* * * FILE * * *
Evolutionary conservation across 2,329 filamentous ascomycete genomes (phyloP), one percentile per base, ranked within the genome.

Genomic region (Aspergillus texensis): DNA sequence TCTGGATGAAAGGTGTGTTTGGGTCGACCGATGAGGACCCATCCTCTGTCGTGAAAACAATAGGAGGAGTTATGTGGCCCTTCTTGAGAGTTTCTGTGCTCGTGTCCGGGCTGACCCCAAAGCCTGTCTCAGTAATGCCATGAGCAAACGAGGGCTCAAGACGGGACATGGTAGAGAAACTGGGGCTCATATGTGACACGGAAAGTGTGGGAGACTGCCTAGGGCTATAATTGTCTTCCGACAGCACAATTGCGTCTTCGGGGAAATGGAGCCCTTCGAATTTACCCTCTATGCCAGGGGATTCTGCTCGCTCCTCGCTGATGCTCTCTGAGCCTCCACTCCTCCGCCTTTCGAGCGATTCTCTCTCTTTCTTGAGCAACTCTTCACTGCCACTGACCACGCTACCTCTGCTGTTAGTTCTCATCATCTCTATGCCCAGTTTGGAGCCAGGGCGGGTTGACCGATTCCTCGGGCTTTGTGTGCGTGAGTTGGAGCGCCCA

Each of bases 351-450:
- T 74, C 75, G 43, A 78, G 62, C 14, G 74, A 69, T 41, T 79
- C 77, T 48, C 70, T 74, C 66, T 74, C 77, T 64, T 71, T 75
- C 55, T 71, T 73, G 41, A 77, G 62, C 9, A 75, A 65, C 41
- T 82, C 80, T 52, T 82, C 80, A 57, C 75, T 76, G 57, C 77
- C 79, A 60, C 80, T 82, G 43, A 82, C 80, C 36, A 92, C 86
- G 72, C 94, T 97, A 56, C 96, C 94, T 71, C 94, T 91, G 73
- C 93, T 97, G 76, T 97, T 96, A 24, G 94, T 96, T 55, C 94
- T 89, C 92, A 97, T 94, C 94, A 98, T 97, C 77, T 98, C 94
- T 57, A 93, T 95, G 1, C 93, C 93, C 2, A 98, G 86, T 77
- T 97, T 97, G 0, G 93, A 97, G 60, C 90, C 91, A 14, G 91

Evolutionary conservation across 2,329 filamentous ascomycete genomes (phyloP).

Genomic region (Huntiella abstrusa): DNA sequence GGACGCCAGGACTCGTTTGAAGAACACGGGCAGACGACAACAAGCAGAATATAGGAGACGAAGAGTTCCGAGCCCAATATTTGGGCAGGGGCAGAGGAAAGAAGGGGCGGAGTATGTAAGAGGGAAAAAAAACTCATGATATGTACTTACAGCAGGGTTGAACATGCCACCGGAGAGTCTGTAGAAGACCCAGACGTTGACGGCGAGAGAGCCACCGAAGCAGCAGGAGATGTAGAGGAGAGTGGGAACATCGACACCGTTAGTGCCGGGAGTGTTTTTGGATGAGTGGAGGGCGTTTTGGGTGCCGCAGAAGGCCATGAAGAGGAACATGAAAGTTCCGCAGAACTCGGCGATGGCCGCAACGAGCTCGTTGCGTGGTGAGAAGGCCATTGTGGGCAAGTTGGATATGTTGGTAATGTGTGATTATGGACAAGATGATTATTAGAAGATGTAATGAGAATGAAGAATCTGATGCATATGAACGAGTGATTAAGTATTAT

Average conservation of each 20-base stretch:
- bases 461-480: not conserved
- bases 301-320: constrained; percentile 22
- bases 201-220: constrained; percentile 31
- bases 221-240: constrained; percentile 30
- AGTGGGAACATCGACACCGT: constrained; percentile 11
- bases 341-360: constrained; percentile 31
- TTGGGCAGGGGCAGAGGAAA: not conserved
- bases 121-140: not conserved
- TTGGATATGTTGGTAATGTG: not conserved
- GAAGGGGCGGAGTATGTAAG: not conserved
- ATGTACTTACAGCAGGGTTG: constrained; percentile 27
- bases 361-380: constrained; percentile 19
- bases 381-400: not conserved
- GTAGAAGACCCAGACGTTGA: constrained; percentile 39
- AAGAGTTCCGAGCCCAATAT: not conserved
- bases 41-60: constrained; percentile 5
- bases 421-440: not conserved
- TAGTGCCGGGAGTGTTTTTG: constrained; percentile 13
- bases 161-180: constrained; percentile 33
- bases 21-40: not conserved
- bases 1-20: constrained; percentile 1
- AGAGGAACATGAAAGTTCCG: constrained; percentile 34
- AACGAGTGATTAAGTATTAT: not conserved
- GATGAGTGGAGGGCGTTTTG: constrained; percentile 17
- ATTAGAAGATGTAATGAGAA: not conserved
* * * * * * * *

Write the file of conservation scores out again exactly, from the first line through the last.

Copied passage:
Evolutionary conservation across 2,329 filamentous ascomycete genomes (phyloP), one percentile per base, ranked within the genome.

Genomic region (Aspergillus texensis): DNA sequence TCTGGATGAAAGGTGTGTTTGGGTCGACCGATGAGGACCCATCCTCTGTCGTGAAAACAATAGGAGGAGTTATGTGGCCCTTCTTGAGAGTTTCTGTGCTCGTGTCCGGGCTGACCCCAAAGCCTGTCTCAGTAATGCCATGAGCAAACGAGGGCTCAAGACGGGACATGGTAGAGAAACTGGGGCTCATATGTGACACGGAAAGTGTGGGAGACTGCCTAGGGCTATAATTGTCTTCCGACAGCACAATTGCGTCTTCGGGGAAATGGAGCCCTTCGAATTTACCCTCTATGCCAGGGGATTCTGCTCGCTCCTCGCTGATGCTCTCTGAGCCTCCACTCCTCCGCCTTTCGAGCGATTCTCTCTCTTTCTTGAGCAACTCTTCACTGCCACTGACCACGCTACCTCTGCTGTTAGTTCTCATCATCTCTATGCCCAGTTTGGAGCCAGGGCGGGTTGACCGATTCCTCGGGCTTTGTGTGCGTGAGTTGGAGCGCCCA

Each of bases 351-450:
- T 74, C 75, G 43, A 78, G 62, C 14, G 74, A 69, T 41, T 79
- C 77, T 48, C 70, T 74, C 66, T 74, C 77, T 64, T 71, T 75
- C 55, T 71, T 73, G 41, A 77, G 62, C 9, A 75, A 65, C 41
- T 82, C 80, T 52, T 82, C 80, A 57, C 75, T 76, G 57, C 77
- C 79, A 60, C 80, T 82, G 43, A 82, C 80, C 36, A 92, C 86
- G 72, C 94, T 97, A 56, C 96, C 94, T 71, C 94, T 91, G 73
- C 93, T 97, G 76, T 97, T 96, A 24, G 94, T 96, T 55, C 94
- T 89, C 92, A 97, T 94, C 94, A 98, T 97, C 77, T 98, C 94
- T 57, A 93, T 95, G 1, C 93, C 93, C 2, A 98, G 86, T 77
- T 97, T 97, G 0, G 93, A 97, G 60, C 90, C 91, A 14, G 91

Evolutionary conservation across 2,329 filamentous ascomycete genomes (phyloP).

Genomic region (Huntiella abstrusa): DNA sequence GGACGCCAGGACTCGTTTGAAGAACACGGGCAGACGACAACAAGCAGAATATAGGAGACGAAGAGTTCCGAGCCCAATATTTGGGCAGGGGCAGAGGAAAGAAGGGGCGGAGTATGTAAGAGGGAAAAAAAACTCATGATATGTACTTACAGCAGGGTTGAACATGCCACCGGAGAGTCTGTAGAAGACCCAGACGTTGACGGCGAGAGAGCCACCGAAGCAGCAGGAGATGTAGAGGAGAGTGGGAACATCGACACCGTTAGTGCCGGGAGTGTTTTTGGATGAGTGGAGGGCGTTTTGGGTGCCGCAGAAGGCCATGAAGAGGAACATGAAAGTTCCGCAGAACTCGGCGATGGCCGCAACGAGCTCGTTGCGTGGTGAGAAGGCCATTGTGGGCAAGTTGGATATGTTGGTAATGTGTGATTATGGACAAGATGATTATTAGAAGATGTAATGAGAATGAAGAATCTGATGCATATGAACGAGTGATTAAGTATTAT

Average conservation of each 20-base stretch:
- bases 461-480: not conserved
- bases 301-320: constrained; percentile 22
- bases 201-220: constrained; percentile 31
- bases 221-240: constrained; percentile 30
- AGTGGGAACATCGACACCGT: constrained; percentile 11
- bases 341-360: constrained; percentile 31
- TTGGGCAGGGGCAGAGGAAA: not conserved
- bases 121-140: not conserved
- TTGGATATGTTGGTAATGTG: not conserved
- GAAGGGGCGGAGTATGTAAG: not conserved
- ATGTACTTACAGCAGGGTTG: constrained; percentile 27
- bases 361-380: constrained; percentile 19
- bases 381-400: not conserved
- GTAGAAGACCCAGACGTTGA: constrained; percentile 39
- AAGAGTTCCGAGCCCAATAT: not conserved
- bases 41-60: constrained; percentile 5
- bases 421-440: not conserved
- TAGTGCCGGGAGTGTTTTTG: constrained; percentile 13
- bases 161-180: constrained; percentile 33
- bases 21-40: not conserved
- bases 1-20: constrained; percentile 1
- AGAGGAACATGAAAGTTCCG: constrained; percentile 34
- AACGAGTGATTAAGTATTAT: not conserved
- GATGAGTGGAGGGCGTTTTG: constrained; percentile 17
- ATTAGAAGATGTAATGAGAA: not conserved